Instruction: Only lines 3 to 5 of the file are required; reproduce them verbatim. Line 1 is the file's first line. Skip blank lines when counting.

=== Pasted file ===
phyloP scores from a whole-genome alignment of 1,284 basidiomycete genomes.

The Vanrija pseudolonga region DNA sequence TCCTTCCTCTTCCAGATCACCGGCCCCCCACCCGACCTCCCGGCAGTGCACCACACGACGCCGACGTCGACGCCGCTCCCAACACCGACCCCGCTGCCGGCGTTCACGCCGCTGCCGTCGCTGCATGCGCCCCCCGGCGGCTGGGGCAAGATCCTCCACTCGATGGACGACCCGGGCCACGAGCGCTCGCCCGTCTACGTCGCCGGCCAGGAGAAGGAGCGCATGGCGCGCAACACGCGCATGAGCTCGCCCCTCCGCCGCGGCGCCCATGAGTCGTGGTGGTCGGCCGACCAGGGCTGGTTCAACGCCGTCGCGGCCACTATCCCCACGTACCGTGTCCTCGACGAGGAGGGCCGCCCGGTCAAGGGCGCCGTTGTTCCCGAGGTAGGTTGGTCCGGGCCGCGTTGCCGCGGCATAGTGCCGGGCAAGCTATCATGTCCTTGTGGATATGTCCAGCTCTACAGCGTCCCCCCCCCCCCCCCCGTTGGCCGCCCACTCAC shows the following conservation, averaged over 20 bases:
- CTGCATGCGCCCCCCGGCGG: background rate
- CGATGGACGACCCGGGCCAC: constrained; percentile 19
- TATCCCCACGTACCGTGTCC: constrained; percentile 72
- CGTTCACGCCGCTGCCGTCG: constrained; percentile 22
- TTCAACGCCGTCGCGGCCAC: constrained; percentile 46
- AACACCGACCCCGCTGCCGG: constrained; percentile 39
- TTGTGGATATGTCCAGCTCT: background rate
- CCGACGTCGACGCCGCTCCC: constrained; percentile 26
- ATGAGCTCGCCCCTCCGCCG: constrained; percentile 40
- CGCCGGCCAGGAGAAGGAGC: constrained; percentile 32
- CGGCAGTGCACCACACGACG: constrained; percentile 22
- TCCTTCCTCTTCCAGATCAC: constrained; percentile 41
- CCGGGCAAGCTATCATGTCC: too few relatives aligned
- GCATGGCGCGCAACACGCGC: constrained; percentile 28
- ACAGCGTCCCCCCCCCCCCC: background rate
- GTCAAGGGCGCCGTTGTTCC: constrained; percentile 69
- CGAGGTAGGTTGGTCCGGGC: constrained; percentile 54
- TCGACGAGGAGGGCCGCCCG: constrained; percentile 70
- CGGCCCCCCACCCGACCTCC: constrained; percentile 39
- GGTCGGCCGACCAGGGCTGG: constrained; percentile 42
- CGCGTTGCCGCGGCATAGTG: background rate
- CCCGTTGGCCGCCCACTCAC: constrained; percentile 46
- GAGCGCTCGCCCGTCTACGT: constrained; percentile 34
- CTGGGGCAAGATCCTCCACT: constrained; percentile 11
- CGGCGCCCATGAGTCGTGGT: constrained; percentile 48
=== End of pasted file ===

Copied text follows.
- CTGCATGCGCCCCCCGGCGG: background rate
- CGATGGACGACCCGGGCCAC: constrained; percentile 19
- TATCCCCACGTACCGTGTCC: constrained; percentile 72